If you’ve recently gotten into the world of martial arts, or you are looking to improve your reflexes for sparring or just in general, there is a sea of information to sift through which can seem pretty overwhelming.
Fast reflexes are probably the most important thing to learn when training to be a fighter. If anything, fighting in its most basic terms is a battle of reflexes at its heart.
Read on for some of our top tips, vetted by the pros to help get your reflexes up to speed in no time.
Is It Possible To Improve Your Reflexes?
There’s a big difference between being fast versus having trained instincts and fighting reflexes in the ring.
Like how jerking yourself back when faced with a hit, versus parrying and countering on reflex.
Whilst it is a long journey to improve these reflexes enough that your immediate reaction isn’t to flinch away from a punch and respond with a defensive or knockout move, it can be done.
A fighting reflex is in essence a physical response to a fighting stimulus. This could be anything from a punch, an opening in your opponent’s guard, or any opportunity provided by your opponent to land an attack.
This means that not only do you need to learn how to respond when attacked, but it’s about noticing when you are being given an opportunity to strike your opponent.
Your physical response could be a defensive move, moving away from the attack, intercepting your opponent, or striking when an opportunity presents itself.
An athlete or fighter who has trained reflexes will respond quickly to a stimulus with the right physical response.
Can you improve these abilities? Yes, you can.
As long as you have the innate reaction to respond to stimuli such as a hot pan, you can train your fighting reflexes to not only respond quickly but to respond correctly.
How To Train Your Reflexes
As mentioned before, a trained reflex implies having the most suitable reaction to stimuli.
So, the main thing you need to know is that to train your reflexes, you need to be able to look out for the stimulus.
In a nutshell:
To react to something quickly, you need to train your ability to watch for that stimulus. This means looking out for punches and kicks before they occur.
You can do this by reading your opponent and watching other people fight to recognize when people are about to attack.
The main thing that you need to get used to is training with a partner.
It is the number one thing you can do to quickly improve your reaction time, to not only avoid punches but also know when you have an opportunity to strike back.
If you are a boxer for example you’ll need to practice seeing how your opponent throws punches, so you can get used to the movements before the punch is thrown.
Below are a few drills you can do to improve your reflexes:
1. Slow Sparring
Slow sparring with a partner is the best way to build up your reflexes and speed up your understanding of how people respond during a fight.
This technique is often used in boxing but works for all styles of martial arts, as well as defending yourself from an attacker out in the real world.
Slow sparring gives you time to think about all of the information that is being provided by your opponent, such as where does their power come from, where do their jabs come from, or what’s the first thing that gives away their actions when they are about to attack whether that be in footwork, hand movement or builds in combination moves.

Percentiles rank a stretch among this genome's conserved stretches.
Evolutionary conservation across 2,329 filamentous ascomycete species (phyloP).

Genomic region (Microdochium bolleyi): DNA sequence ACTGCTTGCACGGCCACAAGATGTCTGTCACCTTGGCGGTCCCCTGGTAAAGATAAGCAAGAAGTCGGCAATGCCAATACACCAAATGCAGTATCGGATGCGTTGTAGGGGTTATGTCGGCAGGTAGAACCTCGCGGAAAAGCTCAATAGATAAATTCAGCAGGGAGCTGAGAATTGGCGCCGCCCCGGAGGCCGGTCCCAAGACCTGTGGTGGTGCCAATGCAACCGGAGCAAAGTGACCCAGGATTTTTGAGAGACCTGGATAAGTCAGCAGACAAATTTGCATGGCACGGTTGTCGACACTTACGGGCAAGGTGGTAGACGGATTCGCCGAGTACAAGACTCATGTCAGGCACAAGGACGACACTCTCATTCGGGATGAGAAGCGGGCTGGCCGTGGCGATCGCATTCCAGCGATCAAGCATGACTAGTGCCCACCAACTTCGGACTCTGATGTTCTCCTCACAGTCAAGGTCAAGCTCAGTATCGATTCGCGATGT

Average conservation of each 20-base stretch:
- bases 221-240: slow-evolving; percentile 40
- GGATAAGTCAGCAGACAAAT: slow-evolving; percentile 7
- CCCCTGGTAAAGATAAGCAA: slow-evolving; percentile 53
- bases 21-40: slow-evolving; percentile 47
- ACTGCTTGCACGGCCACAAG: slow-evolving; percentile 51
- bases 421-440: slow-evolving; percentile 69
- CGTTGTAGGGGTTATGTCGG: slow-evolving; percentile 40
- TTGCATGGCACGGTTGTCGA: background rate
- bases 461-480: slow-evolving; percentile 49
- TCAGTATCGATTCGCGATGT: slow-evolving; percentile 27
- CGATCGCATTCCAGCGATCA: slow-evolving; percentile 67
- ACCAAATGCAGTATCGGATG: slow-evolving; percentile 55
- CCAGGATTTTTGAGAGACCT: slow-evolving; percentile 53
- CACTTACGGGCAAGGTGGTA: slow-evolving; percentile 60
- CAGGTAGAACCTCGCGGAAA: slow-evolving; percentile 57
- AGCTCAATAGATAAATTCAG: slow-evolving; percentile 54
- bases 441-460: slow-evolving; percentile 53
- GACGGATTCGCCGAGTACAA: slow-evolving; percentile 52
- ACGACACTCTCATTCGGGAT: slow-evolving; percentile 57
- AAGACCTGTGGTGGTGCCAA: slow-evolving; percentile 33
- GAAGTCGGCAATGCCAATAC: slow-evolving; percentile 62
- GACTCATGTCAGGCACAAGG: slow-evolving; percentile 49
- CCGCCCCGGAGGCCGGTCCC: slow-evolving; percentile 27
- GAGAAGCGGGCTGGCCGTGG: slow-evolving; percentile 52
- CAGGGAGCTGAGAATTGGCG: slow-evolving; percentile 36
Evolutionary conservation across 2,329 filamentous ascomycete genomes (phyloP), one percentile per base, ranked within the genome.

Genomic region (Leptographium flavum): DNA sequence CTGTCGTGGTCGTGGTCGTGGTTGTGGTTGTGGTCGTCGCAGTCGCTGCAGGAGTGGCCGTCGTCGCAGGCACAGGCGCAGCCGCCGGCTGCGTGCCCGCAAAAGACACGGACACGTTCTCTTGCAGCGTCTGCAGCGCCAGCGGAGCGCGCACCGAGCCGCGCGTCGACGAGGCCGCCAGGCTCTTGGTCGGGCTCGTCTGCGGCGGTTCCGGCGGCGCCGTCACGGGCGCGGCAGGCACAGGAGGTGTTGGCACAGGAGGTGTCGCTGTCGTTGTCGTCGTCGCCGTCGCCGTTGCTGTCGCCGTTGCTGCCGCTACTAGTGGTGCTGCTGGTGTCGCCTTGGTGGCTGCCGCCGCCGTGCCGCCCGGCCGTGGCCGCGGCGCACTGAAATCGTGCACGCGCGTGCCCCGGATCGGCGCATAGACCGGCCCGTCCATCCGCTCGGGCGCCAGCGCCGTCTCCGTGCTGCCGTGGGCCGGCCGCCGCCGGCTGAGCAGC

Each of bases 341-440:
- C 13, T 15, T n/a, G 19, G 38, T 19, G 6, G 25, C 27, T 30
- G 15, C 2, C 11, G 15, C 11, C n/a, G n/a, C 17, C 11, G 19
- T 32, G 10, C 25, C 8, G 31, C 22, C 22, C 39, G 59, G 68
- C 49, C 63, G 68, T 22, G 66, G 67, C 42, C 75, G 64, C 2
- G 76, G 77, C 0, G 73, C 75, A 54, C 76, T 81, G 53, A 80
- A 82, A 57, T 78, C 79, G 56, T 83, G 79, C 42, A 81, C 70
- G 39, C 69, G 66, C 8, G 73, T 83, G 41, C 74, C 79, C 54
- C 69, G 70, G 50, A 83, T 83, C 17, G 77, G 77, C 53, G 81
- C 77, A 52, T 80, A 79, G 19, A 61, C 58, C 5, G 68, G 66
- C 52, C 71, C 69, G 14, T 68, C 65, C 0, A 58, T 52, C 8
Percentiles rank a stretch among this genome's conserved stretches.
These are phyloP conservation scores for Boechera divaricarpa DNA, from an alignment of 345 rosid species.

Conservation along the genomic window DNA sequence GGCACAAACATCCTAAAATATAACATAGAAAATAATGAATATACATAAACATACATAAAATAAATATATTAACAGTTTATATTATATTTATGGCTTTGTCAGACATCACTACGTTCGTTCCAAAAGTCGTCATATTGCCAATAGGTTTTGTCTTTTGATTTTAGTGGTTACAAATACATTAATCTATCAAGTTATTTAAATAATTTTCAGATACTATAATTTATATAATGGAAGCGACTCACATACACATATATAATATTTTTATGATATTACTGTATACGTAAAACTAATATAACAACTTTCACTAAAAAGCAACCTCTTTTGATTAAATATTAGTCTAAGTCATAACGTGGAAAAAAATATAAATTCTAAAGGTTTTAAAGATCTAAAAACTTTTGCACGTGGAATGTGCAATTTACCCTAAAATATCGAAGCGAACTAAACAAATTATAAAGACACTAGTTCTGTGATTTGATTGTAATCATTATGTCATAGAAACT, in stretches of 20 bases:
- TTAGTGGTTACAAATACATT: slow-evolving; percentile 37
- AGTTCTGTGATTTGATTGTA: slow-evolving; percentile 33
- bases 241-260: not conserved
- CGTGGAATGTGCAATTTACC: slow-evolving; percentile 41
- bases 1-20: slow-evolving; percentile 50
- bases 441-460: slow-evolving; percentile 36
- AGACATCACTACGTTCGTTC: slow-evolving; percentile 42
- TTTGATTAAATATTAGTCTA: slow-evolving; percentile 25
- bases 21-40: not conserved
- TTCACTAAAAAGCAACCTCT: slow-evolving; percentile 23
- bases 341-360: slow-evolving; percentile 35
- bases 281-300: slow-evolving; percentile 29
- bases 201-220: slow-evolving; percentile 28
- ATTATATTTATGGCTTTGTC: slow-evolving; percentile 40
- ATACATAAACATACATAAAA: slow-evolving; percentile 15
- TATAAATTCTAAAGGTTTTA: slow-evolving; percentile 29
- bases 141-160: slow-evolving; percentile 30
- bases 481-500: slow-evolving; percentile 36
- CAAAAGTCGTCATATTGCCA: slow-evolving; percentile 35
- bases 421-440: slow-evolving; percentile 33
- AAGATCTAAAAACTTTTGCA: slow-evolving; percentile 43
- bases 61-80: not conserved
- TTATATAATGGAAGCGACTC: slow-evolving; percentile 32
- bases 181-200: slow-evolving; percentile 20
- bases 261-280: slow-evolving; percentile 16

Taking things slow is the first way to gradually absorb enough information that you can eventually get to a point where this information is so ingrained that you don’t even have to think about it when you’re put into a position to fight.
2. Using Reaction Balls
Reaction balls are a good way of training your eyes so that you can follow fast movements easily.
Reaction balls can be used in a very basic way: simply drop one from waist height and try to catch it after a single bounce.
This will help you build up your speed, agility, and your hand-eye coordination.
As you improve, you can increase the drop height, or move on to trying to catch the ball with one hand. Throwing a reaction ball against the wall will work your reflexes even more.
Unlike a regular ball, a reaction ball won’t respond predictably, making it harder to follow with your eyes and thus improving your overall coordination.
3. Shadowbox Sparring
This is basically where you fight with an opponent but neither of you lands any punches or hits. This is all about training yourself to read your opponent’s movements.
It works in the same way that slow sparring does, but has the advantage of being in real-time so you can improve your coordination and timing, focussing on dodging and finding openings for attacks.
4. Double Ended Bags
Unlike traditional heavy boxing bags, double-ended bags are attached to the ceiling and floor with a cord.
When you throw a punch or a kick, the bag moves quickly, and it’s all about practicing your awareness of momentum and anticipating the bag’s movements so that you can strike again, or get out of the way of the swing-back.
By raising your overall awareness, you want to get to a point where you react without even having to think.
Of course, this takes time, but with preparation, motivation, and just a hell of a lot of hours, your reaction speeds will improve.
This can help you in your everyday life as well, not just when you need to fight, so it’s always worth keeping yourself on your toes and doing a few basic training moves to keep your reactions feeling sharp and limber.